Addiction to opiates, opioids, and narcotics are at epidemic levels. Opiates cover a large amount of legal opiates. The most commonly prescribed legal ones for pain relief are:
The most common illegal opiates are:
Heroin is a synthetic drug that is crafted from morphine; an opiate that is found in a variety of plant and commonly used for relief of severe pain. Since heroin is much more affordable that prescription opioids, many people turn to heroin to fill the void that prescription pain medication has left. This repression of prescription opioids has resulted in the opioid epidemic of today.
According to the National Institute on Drug Abuse, it is estimated that between 26.4 million and 36 million people abuse opioids worldwide, with an estimated 2.1 million people in the United States suffering from substance use disorders related to prescription opioid pain relievers in 2012 and an estimated 467,000 addicted to heroin. In other words, the opioid epidemic of today is causing devastating effects on these individuals and their families, and resources need to be available for those seeking to overcome this addiction.
Opiates vs. Opioids
So what is the difference between these two? The terms are commonly interchanged but they are two different classes of drug. Opiates refer to drugs that are naturally derived from the opium plant whereas opioids are modified and include synthetic and semi-synthetic drugs.
Opiate addiction is a massive problem in the United States, with overdoses as a result of them at all-time highs. Over-prescribing of opiates by doctors is a leading cause of the opiate addiction current day. Those who are hooked on opiates often don’t use them as prescribed, abusing them and essentially becoming addicted. Those who are dependent on opiates build up a certain level of tolerance to the drug which means they need more of the drug in order to maintain the same effect. This, in turn, becomes a vicious cycle of abuse.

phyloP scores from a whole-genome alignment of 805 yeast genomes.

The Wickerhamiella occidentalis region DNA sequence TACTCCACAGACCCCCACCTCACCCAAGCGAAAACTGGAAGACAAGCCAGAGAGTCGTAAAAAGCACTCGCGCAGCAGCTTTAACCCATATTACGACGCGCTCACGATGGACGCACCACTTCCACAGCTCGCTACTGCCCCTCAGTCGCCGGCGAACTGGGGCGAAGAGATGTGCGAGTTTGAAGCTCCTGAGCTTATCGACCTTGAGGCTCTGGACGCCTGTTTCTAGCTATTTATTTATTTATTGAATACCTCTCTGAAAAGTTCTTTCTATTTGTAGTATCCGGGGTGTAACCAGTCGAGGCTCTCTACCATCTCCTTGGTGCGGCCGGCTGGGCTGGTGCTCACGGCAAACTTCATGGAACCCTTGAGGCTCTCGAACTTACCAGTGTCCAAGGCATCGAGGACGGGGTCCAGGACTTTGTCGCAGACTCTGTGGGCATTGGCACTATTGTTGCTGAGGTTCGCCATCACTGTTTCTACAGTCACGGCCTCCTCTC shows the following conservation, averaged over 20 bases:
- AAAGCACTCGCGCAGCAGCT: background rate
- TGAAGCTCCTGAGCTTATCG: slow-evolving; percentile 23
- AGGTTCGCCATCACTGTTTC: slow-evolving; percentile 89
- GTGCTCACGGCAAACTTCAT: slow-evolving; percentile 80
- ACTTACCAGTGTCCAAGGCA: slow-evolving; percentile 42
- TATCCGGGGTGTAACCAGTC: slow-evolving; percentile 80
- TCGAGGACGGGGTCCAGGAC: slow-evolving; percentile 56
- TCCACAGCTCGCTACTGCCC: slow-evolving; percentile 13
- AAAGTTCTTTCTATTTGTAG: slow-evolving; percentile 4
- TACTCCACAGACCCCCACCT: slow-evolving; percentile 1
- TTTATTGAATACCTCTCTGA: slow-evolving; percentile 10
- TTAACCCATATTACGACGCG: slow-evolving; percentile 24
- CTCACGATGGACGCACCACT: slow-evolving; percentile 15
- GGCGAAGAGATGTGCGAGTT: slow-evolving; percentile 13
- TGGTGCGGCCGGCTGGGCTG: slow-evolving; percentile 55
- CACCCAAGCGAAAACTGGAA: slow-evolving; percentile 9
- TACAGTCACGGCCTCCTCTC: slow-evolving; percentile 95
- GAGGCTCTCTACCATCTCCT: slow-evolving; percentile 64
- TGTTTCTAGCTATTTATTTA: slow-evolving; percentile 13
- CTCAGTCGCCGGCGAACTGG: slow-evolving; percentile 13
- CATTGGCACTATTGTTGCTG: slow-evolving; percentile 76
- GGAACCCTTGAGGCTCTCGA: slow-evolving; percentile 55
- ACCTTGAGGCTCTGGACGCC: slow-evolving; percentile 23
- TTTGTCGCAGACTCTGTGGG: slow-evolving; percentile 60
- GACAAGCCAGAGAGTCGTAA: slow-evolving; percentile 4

Effects of Opiate Abuse
Opiate abuse has a large and negative impact on the brain and body of the user. Some of the more long-term effects of opiate abuse include:
- Lacking immune
- Respiratory depression
- Gastric issues
- Nausea when not using
- Withdrawing from personal relationships/work
Opiates are some of the most commonly abused drugs in the U.S. as they are prescribed with ease and are very addictive. There are different treatment approaches for those who are addicted to opiates that can help wean addicts off of the substance.
The three key choices for treatment of opiate addiction are detox, inpatient rehab, and outpatient therapy. All utilize different methods to help recover addicts.
Why Opiates so Addictive
Opiates are heavily addictive. This is a result of the drug artificially cultivating endorphins which bring on a feeling of absolute happiness. The issue why opiates are so addictive is that, over time, they fail to produce endorphins naturally, therefore relying on drugs to produce them in order for a person to feel ‘normal’.
When endorphins are no longer naturally produced by the brain on its own, the brain then beings to need opiates in order to produce endorphins. Since addicts will experience withdrawal symptoms when they aren’t on opiates, they continue to take them in order to mitigate withdrawal symptoms. When this becomes a daily habit, it also then becomes a dependency.
Some immediate withdrawal symptoms of opiates are:
- Inability to sleep, insomnia
- Suicidal thoughts
- Lack of motivation
Opiates create a jaw-dropping 100 times more endorphins than the body would naturally produce on its own. In turn, this has extreme effects of the nerves of the brain, possibly causing irreversible damage.
It’s important that those who have a narcotic dependency seek help from WhiteSands Treatment today. Through tailored treatment programs, addicts can have the chance to regain their lives and lead on a more promising life path.
America’s Addiction to Opioids: Heroin and Prescription Drug Abuse